By Pierre Tran
Paris – It was natural for the U.S. president, Joe Biden, to encourage the Swiss authorities to opt for an American fighter jet in the Swiss competition, Florence Parly, armed forces minister said July 2.
“There is nothing new under the sun,” she told the defense journalists association in the elegant ministerial offices at Brienne House, when asked about Biden’s reported role in the Swiss selection of the Lockheed Martin F-35 Lightning II fighter.
The Swiss Federal Council said June 30 the F-35 had been picked over competing offers of Boeing F/A-18 Super Hornet, Dassault Aviation Rafale and Eurofighter Typhoon, with the latter pitched by the German Airbus unit.
There were media reports that Biden called on Switzerland to pick a U.S. fighter jet when he flew to Geneva for a June 16 summit meeting with his Russian counterpart, Vladimir Putin.
“It is the law of competition,” Parly said. France could not win every deal.
The arms export market was “extremely competitive,” she said, so it was not news that each country sought to support its “excellent industrial offering.”
When a president was abroad, it was part of the job to help win an arms export deal, she said.
Promoting French arms exports was an important part of her ministerial duties, she said, even if she was not a president.
There had been recent success in Europe, and the year was not over, she said.
Finland is due to decide by the end of the year which fighter jet to replace an aging fleet of F-18s. France won a deal to supply new and secondhand Rafales to Greece.
Parly met March 22 her Swiss counterpart, Viola Amherd, in Berne, with the ministers discussing greater cooperation, including security of the skies, cybersecurity, and nuclear, bacteriological and chemical warfare, and increasing women’s role in the services.
France had offered the Rafale and SAMP/T surface-to-air missile from Eurosam, a Franco-Italian joint-venture of MBDA and Thales. Switzerland picked the Raytheon Patriot.
Parly had earlier pointed up the importance of the June 25 visit of U.S. state secretary, Anthony Blinken, which signaled full support for France.
There was also U.S. help in the sub-Saharan Sahel region, with intelligence, surveillance and reconnaissance, inflight refueling, and air transport to back French forces, she said.
France was “highly committed” to delivering 12 submarines to Australia and significant local content was “very important,” she said, when asked about Australian calls for cancellation of the naval project, which was reported to be late and costly.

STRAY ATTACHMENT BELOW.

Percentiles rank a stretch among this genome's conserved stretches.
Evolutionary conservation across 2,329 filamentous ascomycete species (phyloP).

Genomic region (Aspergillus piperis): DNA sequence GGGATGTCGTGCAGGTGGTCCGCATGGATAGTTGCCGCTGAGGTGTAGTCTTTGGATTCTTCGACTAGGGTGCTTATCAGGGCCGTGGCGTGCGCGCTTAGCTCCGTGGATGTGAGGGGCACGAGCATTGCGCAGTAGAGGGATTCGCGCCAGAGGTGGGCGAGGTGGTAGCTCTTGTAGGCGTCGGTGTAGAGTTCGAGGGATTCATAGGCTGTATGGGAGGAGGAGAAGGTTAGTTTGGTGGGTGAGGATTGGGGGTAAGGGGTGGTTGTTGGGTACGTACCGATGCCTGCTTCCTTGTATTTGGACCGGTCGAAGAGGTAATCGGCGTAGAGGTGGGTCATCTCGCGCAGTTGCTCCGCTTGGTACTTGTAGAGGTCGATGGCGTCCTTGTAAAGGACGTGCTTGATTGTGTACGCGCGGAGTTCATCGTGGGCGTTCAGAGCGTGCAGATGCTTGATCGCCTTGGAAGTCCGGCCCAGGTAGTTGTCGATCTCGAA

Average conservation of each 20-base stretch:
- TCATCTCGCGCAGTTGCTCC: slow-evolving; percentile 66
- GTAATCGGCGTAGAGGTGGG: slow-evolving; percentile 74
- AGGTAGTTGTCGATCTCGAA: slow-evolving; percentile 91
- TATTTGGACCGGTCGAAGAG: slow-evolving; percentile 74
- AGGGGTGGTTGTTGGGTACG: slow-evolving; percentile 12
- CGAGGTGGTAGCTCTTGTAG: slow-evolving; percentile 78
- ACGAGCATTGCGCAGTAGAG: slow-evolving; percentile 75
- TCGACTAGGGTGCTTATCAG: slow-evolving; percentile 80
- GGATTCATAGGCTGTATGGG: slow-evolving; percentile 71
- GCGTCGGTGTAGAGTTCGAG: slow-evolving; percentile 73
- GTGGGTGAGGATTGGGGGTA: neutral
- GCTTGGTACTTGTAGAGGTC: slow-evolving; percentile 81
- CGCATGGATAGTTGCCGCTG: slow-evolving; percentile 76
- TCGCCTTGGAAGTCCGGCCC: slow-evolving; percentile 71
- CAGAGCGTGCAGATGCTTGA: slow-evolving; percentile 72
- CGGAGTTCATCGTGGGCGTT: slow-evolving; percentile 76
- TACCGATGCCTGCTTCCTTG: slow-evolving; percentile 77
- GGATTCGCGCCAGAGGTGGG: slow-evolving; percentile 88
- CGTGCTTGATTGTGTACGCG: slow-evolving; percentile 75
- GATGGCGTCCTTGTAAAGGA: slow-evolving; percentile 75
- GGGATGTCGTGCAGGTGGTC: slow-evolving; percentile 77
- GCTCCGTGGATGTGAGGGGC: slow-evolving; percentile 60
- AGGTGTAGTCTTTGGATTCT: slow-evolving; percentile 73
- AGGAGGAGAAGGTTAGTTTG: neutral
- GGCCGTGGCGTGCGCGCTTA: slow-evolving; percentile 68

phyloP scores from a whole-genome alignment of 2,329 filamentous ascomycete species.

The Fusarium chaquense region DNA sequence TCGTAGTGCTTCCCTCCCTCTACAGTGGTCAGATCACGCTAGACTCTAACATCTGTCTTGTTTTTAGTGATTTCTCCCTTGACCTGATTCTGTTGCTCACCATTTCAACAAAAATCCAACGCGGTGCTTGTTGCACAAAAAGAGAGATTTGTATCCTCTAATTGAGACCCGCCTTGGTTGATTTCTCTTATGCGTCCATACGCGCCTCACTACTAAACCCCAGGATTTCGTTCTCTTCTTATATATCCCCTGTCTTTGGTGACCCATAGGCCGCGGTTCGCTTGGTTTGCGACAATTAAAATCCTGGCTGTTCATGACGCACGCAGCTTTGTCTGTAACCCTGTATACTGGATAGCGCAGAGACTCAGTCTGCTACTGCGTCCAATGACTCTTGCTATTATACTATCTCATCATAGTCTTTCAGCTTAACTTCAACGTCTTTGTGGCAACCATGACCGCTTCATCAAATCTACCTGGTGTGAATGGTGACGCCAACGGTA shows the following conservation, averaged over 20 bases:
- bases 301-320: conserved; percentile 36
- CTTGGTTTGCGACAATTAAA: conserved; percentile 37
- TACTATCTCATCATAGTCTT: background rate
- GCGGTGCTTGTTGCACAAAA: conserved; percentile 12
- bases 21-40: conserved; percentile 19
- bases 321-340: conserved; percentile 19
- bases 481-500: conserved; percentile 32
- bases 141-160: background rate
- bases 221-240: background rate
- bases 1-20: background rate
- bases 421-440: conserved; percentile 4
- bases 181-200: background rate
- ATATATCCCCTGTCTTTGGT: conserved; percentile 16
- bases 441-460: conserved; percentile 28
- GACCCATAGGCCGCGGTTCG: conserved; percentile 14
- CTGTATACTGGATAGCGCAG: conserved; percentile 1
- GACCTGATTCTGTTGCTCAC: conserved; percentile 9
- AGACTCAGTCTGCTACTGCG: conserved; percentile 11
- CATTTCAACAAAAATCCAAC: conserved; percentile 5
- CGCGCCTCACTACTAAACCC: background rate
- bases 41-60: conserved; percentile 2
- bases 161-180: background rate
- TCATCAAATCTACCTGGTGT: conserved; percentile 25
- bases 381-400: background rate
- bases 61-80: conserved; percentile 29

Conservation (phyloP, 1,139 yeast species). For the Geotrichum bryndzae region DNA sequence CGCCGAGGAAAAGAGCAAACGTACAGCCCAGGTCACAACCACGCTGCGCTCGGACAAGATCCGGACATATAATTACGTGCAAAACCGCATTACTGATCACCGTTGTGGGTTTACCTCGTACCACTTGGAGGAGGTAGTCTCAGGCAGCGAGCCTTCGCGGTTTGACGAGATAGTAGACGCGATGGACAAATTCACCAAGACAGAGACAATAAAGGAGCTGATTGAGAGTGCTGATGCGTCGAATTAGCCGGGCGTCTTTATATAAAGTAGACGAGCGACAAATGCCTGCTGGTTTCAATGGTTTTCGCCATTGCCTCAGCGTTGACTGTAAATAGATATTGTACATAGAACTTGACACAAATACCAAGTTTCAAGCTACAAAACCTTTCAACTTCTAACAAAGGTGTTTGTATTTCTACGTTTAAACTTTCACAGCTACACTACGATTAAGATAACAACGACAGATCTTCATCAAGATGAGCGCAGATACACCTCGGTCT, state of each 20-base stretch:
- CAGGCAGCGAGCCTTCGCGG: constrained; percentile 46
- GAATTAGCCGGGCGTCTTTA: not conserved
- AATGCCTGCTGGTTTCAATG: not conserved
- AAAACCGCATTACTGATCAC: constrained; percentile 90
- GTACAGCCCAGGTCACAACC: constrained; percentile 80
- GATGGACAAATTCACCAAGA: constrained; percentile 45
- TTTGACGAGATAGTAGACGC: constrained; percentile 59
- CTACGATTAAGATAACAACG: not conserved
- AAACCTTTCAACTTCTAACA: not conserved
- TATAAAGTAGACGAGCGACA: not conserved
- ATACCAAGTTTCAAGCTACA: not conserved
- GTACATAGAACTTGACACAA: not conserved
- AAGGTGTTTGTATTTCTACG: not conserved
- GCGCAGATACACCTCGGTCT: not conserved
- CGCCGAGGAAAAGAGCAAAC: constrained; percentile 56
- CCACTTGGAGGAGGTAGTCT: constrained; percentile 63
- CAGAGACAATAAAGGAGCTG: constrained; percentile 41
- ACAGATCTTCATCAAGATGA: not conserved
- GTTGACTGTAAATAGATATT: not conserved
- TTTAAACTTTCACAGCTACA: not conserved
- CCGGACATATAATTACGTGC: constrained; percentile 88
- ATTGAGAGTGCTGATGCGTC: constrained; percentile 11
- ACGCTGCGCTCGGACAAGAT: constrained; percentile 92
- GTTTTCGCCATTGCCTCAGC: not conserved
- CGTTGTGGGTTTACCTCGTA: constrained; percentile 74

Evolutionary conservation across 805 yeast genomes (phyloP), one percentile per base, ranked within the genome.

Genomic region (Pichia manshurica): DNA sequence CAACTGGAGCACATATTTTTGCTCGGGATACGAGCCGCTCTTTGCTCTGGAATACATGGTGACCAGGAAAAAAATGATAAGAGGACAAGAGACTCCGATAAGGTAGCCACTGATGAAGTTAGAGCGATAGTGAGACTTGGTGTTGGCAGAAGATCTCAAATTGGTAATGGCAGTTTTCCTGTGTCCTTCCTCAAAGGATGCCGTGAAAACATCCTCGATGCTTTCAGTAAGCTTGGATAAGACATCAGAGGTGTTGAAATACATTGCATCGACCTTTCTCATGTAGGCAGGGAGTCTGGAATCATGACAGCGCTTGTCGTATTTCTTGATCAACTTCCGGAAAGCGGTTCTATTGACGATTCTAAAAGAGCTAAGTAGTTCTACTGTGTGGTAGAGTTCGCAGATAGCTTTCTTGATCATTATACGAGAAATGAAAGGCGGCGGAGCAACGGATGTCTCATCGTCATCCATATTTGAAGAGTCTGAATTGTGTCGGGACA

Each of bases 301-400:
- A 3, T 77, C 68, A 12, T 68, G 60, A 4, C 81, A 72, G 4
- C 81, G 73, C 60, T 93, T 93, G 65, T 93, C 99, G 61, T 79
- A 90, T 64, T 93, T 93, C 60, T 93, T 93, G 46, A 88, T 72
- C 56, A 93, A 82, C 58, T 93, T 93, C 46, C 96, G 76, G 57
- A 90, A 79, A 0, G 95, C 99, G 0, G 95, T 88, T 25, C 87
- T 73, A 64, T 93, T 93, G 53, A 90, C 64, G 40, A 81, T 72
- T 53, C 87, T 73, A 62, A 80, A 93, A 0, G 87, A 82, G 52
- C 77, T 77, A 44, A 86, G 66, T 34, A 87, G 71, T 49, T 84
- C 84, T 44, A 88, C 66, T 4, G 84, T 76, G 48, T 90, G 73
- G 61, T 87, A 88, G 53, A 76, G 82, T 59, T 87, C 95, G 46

There have been serious French efforts in the last few months to meet Australian demands on the submarine project, which was “highly strategic” to meeting the threat in the Pacific zone, she said.
President Emmanuel Macron met June 15 the Australian prime minister, Scott Morrison, at the Elysées office, and the French head of state said the French government and industry were committed to going “further and faster” on the attack submarines, the pillar of the partnership between the two countries.
Morrison told reporters, “I appreciate the direct role that he (Macron) has played in ensuring that we’ve seen a much-improved position come forward from Naval over the last six months,’ Mail Online website reported June 16.
‘But there is still a long way to go,” he said.
The Australian defense minister, Greg Moriarty, was reported to be looking at options if the submarine contract with France were cancelled.
On cooperation with Germany, Parly said talks could be resumed on the bilateral projects Main Ground Weapon System and Maritime Airborne Warfare System, as the German parliament had approved funds for work on the Future Combat Air System.
Support for the FCAS project had been the top priority.
Berlin’s order for a five-strong fleet of P-8A Poseidon has sparked French concern a plan to build a European maritime patrol aircraft in the MAWS project has been shot down.
The German Poseidon order may be a “gap filler,” but that remained to be seen, she said.
On the MGWS project, Nexter of France, and German partners Krauss-Maffei Wegmann and Rheinmetall were in talks to agree the industrial organization, she said, and perhaps an agreement could be reached in the second half of the year.
MGWS is a plan to replace the French Leclerc and German Leopard 2 heavy tanks.